We recently spoke to Raymond W. Baker, president of Global Financial Integrity to hear more about his take on illicit financial flows*. He will be speaking at the Chatham House Illicit Financial Flows conference on 15 May.
How has the landscape of terrorism finance (and its disruption) changed over the past year? What have been the most significant incidents?
Terrorism financing, which had been somewhat contained, burst forth again with ISIS. The organization may have reached $1 billion in revenues in earlier years. They succeeded in co-opting banks and money changers in Syria and Iraq to handle the proceeds of oil sales, antiquities sales, kidnapping, assessed fees for internal transactions, and more. The United States led a significant effort to limit the ability of banks and money changers in the region to continue this practice. As a result, ISIS’s resources, along with its personnel, are diminished.
Where have successes and failures indicated a need to reassess approaches towards illicit financial flows? Is a shift in focus required?
What remains to be grasped is the congruity of mechanisms that support tax evasion and avoidance and therefore equally support corrupt, criminal, and terrorist flows. Western countries are acting under the illusion – or quite knowingly – that we can keep open the doors to tax evasion and avoidance bringing money from other countries that we do want, and at the same time close the doors to other money that we don’t want. This is not possible.
Who are the key players and organizations when it comes to disrupting flows? Should the drive come from policy or industry?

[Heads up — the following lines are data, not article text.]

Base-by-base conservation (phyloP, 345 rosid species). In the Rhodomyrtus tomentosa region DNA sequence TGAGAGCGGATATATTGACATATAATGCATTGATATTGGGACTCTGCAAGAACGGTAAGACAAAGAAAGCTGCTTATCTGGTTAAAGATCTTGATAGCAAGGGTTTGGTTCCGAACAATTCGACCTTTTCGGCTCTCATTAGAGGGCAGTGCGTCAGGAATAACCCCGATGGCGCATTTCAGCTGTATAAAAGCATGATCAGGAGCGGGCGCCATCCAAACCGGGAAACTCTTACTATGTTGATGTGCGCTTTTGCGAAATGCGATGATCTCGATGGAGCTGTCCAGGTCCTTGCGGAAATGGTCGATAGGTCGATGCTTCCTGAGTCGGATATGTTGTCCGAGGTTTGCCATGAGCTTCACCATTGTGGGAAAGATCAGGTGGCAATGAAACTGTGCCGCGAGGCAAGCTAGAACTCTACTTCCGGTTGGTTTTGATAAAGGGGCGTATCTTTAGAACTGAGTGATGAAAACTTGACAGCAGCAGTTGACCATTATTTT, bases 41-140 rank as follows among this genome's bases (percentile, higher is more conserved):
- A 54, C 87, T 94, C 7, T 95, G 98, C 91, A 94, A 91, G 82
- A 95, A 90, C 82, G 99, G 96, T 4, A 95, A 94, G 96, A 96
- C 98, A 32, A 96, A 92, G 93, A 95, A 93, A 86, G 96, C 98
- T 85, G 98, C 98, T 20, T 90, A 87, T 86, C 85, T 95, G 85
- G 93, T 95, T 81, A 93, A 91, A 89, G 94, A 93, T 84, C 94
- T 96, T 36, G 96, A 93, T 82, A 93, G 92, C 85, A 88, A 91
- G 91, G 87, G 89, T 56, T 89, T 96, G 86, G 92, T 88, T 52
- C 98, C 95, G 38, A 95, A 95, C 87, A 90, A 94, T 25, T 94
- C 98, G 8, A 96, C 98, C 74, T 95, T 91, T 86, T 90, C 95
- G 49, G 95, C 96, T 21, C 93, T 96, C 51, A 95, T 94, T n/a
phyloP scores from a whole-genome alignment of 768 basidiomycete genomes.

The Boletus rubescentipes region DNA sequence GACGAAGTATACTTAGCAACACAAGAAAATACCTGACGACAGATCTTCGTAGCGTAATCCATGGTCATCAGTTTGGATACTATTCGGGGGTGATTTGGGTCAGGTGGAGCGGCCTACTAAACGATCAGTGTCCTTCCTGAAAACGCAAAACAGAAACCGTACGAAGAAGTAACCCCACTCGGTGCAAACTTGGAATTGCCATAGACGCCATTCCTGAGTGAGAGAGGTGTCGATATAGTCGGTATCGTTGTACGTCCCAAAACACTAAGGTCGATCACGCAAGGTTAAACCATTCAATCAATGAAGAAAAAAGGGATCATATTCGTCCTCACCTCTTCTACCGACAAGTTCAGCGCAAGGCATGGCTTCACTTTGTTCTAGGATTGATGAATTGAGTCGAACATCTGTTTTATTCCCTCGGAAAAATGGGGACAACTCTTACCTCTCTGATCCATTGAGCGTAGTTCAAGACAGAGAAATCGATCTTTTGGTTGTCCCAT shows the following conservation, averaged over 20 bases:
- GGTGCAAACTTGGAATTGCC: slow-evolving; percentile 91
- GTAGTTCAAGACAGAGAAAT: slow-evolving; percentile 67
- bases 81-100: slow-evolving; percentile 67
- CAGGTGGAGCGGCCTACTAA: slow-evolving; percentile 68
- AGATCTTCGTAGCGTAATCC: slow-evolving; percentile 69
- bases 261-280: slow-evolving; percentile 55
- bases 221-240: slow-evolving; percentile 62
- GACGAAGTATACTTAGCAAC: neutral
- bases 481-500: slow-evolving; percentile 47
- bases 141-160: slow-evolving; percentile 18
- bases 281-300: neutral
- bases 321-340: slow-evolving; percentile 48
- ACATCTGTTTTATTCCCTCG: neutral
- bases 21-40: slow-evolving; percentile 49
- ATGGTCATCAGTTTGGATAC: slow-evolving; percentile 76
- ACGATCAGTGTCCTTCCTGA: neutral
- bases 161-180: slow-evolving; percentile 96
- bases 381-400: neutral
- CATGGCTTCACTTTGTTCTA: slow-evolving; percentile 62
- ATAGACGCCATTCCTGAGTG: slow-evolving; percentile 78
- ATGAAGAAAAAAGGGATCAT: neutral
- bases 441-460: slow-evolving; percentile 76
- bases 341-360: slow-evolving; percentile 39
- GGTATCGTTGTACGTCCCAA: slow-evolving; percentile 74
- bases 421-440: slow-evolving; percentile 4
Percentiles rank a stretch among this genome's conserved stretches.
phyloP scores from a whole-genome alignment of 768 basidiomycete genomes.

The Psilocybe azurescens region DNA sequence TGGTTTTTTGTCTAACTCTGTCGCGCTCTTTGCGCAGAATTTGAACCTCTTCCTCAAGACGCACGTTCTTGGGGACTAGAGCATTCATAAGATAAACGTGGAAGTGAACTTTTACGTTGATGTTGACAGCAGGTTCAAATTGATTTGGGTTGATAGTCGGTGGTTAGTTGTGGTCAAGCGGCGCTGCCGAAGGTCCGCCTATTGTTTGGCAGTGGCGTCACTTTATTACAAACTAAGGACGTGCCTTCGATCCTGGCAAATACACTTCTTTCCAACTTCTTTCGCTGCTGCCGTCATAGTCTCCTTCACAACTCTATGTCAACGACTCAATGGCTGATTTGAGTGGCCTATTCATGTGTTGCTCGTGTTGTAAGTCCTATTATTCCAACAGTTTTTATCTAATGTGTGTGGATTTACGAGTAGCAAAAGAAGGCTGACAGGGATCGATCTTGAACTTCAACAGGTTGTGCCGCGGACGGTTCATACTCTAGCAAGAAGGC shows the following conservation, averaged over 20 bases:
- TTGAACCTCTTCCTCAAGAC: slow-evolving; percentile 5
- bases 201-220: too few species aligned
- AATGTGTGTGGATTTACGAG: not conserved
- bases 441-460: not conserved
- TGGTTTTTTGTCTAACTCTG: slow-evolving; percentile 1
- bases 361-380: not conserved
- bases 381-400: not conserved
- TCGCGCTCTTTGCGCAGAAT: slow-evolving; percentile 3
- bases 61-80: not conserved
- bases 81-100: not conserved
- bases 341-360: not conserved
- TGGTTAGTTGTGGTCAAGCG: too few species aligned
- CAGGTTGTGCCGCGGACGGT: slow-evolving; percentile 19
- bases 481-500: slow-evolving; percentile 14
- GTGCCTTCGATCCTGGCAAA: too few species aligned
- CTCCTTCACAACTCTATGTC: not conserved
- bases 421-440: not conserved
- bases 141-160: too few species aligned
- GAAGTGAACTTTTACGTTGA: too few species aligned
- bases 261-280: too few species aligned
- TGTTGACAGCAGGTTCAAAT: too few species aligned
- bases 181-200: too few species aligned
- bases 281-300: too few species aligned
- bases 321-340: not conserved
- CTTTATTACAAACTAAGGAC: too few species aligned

We need to take a lesson from the Panama papers. Governments need to mandate greater transparency in ownership of entities and in movements of funds. Banks need to take a much harder line toward incoming deposits that are not patently clear as to origin and legitimacy. We have to get beyond the notion that money is good until proven bad or that any explanation of the origin of funds is acceptable no matter how far-fetched. We need to be proactive up front in curtailing suspect money.
What are the likely implications of the Trump presidency for illicit financial flows?
We have every reason to fear a weakening of Sarbanes-Oxley, FATCA, the Foreign Corrupt Practices Act, and more. There is some hope that we might see action on identifying the beneficial owners of entities.
What key issues are you most looking forward to seeing discussed at the Chatham House Illicit Financial Flows conference?
I want us to come away with an understanding that we are dealing with a systemic problem, not a law enforcement problem. Law enforcement within a legal system that is riddled with holes will not work. We have been engaged in anti-money laundering efforts for 30 years and yet money laundering is growing. We have been engaged in a spirited fight against drugs for 40 years and yet drug prices have not risen nor drug availability fallen. We are deeply concerned about human trafficking, illegal fishing, decimation of herds of animals, counterfeiting, environmental crimes, and more, and yet we are not succeeding in reducing any of these realities. Success will come only when we take a different approach to the problems – a systemic approach focused on the money.
*Please note that the views expressed above are of the speaker and not of Chatham House.